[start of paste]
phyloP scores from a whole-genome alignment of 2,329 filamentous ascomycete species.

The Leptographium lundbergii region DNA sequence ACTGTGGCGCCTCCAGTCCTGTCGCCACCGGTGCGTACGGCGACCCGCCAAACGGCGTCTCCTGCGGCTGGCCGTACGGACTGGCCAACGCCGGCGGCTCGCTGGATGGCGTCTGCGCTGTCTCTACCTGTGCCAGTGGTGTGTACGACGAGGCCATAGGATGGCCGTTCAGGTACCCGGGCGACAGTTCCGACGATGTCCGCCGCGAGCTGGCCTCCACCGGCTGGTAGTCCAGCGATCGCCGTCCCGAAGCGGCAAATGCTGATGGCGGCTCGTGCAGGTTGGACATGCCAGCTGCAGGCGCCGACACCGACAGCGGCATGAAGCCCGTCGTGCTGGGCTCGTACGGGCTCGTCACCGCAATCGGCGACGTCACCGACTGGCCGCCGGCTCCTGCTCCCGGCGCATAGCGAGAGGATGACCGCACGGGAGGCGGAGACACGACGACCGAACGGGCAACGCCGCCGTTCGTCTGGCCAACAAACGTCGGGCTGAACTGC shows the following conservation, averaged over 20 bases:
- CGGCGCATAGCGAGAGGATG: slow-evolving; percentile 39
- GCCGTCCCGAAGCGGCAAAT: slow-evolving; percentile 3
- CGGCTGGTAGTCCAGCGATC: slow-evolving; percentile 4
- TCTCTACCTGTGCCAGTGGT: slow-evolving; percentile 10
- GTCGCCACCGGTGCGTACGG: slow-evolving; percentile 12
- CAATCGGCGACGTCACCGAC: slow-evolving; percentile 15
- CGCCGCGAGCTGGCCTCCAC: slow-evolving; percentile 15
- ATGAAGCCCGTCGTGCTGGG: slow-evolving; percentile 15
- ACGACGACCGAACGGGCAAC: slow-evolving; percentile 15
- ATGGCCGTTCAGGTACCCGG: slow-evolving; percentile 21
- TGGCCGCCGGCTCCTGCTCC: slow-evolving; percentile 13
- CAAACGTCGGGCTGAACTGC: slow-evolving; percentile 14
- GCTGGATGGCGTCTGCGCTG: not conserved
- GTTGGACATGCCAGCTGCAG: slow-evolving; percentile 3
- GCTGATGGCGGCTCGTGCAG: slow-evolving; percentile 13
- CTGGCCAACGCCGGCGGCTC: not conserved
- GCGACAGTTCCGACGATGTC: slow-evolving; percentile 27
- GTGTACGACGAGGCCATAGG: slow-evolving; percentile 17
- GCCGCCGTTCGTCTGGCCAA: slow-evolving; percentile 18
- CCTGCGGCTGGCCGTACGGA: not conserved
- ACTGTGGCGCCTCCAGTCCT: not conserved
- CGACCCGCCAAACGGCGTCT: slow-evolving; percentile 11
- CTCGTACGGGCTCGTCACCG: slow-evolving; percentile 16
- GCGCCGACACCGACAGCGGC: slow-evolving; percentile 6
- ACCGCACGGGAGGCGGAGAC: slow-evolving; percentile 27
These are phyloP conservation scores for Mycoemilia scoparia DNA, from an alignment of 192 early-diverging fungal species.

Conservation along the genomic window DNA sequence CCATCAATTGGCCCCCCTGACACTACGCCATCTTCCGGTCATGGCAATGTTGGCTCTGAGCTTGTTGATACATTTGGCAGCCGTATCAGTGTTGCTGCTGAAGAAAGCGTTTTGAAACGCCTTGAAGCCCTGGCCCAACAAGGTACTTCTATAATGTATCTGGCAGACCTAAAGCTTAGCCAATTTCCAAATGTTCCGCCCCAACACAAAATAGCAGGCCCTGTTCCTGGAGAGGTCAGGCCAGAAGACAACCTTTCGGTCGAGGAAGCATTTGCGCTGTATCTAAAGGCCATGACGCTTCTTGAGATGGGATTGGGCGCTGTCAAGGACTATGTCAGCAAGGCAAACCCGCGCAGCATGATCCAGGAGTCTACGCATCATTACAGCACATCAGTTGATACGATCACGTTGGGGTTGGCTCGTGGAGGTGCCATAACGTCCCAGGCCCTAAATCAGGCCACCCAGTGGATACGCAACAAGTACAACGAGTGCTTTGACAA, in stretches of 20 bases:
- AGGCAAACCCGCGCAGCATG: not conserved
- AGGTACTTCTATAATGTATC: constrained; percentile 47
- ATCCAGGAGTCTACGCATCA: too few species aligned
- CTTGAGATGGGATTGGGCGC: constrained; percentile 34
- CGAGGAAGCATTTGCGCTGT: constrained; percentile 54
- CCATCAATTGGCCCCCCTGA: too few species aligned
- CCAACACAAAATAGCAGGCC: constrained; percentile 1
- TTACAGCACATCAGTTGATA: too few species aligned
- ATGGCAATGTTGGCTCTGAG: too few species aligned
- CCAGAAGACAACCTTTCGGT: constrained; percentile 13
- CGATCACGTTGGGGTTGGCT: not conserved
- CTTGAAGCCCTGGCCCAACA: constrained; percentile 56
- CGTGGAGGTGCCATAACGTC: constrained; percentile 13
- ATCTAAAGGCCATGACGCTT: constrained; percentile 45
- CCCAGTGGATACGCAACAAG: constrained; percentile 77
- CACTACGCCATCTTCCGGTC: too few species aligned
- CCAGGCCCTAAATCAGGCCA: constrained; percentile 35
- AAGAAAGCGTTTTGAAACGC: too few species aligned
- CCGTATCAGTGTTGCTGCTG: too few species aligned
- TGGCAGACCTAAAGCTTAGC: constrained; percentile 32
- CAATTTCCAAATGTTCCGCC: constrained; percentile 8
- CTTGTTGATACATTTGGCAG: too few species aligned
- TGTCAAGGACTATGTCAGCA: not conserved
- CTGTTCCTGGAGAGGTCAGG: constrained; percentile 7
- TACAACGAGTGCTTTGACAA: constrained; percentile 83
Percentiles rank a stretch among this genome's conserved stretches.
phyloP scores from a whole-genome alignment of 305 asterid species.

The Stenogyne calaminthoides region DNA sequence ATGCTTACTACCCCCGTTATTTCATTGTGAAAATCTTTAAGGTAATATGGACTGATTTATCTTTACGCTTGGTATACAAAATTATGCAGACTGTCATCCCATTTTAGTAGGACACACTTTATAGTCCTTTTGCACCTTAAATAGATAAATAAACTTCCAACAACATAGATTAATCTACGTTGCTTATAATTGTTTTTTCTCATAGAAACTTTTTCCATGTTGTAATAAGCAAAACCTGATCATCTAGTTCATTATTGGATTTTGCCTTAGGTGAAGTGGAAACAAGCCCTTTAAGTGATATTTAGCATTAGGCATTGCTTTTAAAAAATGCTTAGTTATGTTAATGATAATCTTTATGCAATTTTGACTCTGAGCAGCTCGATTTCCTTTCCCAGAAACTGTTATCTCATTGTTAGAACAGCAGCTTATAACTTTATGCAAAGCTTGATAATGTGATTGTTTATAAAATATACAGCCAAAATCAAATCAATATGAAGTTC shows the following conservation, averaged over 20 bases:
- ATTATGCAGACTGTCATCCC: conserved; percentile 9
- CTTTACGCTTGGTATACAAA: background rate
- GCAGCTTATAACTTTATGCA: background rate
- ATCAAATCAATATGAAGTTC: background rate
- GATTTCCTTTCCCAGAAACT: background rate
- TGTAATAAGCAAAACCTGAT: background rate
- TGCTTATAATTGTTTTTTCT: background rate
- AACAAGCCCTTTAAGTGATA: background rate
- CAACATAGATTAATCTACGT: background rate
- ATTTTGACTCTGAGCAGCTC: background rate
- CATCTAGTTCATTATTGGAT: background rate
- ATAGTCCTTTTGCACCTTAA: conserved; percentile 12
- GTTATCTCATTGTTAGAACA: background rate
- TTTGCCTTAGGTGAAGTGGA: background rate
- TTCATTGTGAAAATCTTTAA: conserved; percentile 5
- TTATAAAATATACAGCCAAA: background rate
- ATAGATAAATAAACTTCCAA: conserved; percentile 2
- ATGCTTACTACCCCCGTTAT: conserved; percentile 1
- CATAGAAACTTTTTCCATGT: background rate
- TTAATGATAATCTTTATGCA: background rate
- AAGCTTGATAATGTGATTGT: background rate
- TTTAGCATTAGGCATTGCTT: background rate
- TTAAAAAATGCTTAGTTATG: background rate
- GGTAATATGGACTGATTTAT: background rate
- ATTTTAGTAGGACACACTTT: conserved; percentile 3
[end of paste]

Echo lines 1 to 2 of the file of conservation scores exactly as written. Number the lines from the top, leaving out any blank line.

phyloP scores from a whole-genome alignment of 2,329 filamentous ascomycete species.

The Leptographium lundbergii region DNA sequence ACTGTGGCGCCTCCAGTCCTGTCGCCACCGGTGCGTACGGCGACCCGCCAAACGGCGTCTCCTGCGGCTGGCCGTACGGACTGGCCAACGCCGGCGGCTCGCTGGATGGCGTCTGCGCTGTCTCTACCTGTGCCAGTGGTGTGTACGACGAGGCCATAGGATGGCCGTTCAGGTACCCGGGCGACAGTTCCGACGATGTCCGCCGCGAGCTGGCCTCCACCGGCTGGTAGTCCAGCGATCGCCGTCCCGAAGCGGCAAATGCTGATGGCGGCTCGTGCAGGTTGGACATGCCAGCTGCAGGCGCCGACACCGACAGCGGCATGAAGCCCGTCGTGCTGGGCTCGTACGGGCTCGTCACCGCAATCGGCGACGTCACCGACTGGCCGCCGGCTCCTGCTCCCGGCGCATAGCGAGAGGATGACCGCACGGGAGGCGGAGACACGACGACCGAACGGGCAACGCCGCCGTTCGTCTGGCCAACAAACGTCGGGCTGAACTGC shows the following conservation, averaged over 20 bases: